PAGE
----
2: When preparing the grounds for the ship, which is to be the burial site of someone important, it might have been a part of a ritual to stake an axe into the ground, a sort of sacrifice before placing the ship on top.
3: Perhaps more spectacularly, Løchsen Rødsrud says that axes and other weapons have been planted in the ground in other known graves and may thus have been a part of the ritual act of placing things in the grave chamber. Perhaps staking an axe through the ship and into the ground was the last part of the ceremony?
4: It may be from the robbery of the ship. Both the Oseberg and the Gokstad ships had been robbed in a similar manner, and an axe would have been an efficient tool when grave robbers found their way into the burial chamber. This theory will either prove to be correct or wrong when a CT scan and further studies can date the object.
6. Horses and cattle
Although the pandemic has prevented the Swedish experts on the topic, the osteologists, from travelling to Norway to determine what bones had been found in the grave, some work has been possible to do remotely, using images.
Some large bones found early in the dig, have been determined to come from a horse.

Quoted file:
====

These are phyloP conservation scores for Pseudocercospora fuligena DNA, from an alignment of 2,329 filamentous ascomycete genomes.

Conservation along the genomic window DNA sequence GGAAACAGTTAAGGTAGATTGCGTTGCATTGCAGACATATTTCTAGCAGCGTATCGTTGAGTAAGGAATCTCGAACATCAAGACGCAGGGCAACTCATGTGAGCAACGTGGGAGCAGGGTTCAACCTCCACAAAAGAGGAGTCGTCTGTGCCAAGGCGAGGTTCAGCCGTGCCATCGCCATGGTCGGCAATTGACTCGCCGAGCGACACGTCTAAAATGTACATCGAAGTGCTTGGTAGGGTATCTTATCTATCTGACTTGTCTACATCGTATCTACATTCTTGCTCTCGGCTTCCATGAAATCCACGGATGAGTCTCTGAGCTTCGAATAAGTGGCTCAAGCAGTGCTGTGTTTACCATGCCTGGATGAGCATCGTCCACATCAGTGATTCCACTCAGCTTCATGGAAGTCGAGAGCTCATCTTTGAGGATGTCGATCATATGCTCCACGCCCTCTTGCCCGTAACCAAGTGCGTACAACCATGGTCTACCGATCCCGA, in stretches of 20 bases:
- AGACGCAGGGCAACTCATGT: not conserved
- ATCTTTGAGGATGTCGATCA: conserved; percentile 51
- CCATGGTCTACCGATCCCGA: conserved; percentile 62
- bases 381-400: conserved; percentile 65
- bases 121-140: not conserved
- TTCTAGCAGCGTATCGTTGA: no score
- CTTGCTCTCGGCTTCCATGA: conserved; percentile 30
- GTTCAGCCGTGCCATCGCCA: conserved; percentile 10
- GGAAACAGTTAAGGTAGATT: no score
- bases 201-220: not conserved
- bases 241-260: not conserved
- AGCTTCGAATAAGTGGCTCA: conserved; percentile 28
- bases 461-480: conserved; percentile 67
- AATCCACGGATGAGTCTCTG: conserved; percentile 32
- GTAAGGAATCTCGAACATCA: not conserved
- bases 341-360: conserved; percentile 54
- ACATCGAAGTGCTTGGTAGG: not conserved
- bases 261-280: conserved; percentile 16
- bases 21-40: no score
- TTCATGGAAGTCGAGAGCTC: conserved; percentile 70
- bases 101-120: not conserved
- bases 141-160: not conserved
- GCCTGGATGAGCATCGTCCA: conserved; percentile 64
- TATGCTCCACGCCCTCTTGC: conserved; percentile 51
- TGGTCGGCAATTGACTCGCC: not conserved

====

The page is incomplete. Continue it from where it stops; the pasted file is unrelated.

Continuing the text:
“This fits with what we know about these kinds of burial rituals”, says Løchsen Rødsrud. “Several horses were slaughtered as part of the ceremonies for the Oseberg and Gokstad ships.”
In the disturbed part of the ship, the burial chamber, 25 horse teeth were found, as well as 560 fragments of hoofed animals – meaning they could be from both cattle and horses. In addition, ten fragments have been determined to come from cattle.
“In sum we can conclude that both horse and cattle have been slaughtered as part of this burial”, says Løchsen Rødsrud.
From Oseberg and Gokstad, the archaeologists know that the heads were not always found with the bodies of the animals.
“The teeth in the Gjellestad ship were found in the disturbed section of the burial chamber, while the large bones that we found were in an undisturbed area close to the burial chambers. If these teeth came from this same animal, it might indicate a similar decapitation as seen in other ship burials”.
- RELATED Read more about the Gjellestad burial in this story from our archives: "We have many smaller boat graves in Norway. If we compare this to them, then clearly we are talking about a king or a chieftan, somebody who had a lot of power in this area, locally and maybe also regionally. It was clearly an elite burial"
7. Burnt remains of human bones
Just outside the northern wall of the burial chamber, a number of burned bones were found. These have now been established to come from a human.
”What are those bones doing there?”, Løchsen Rødsrud asks.
“Perhaps this was a secondary burial? The person(s) buried within the chamber have likely not been cremated, and that is why we haven’t found any remains of their bones. Burnt bones last longer, which is why these bones on the outside have survived”, he says.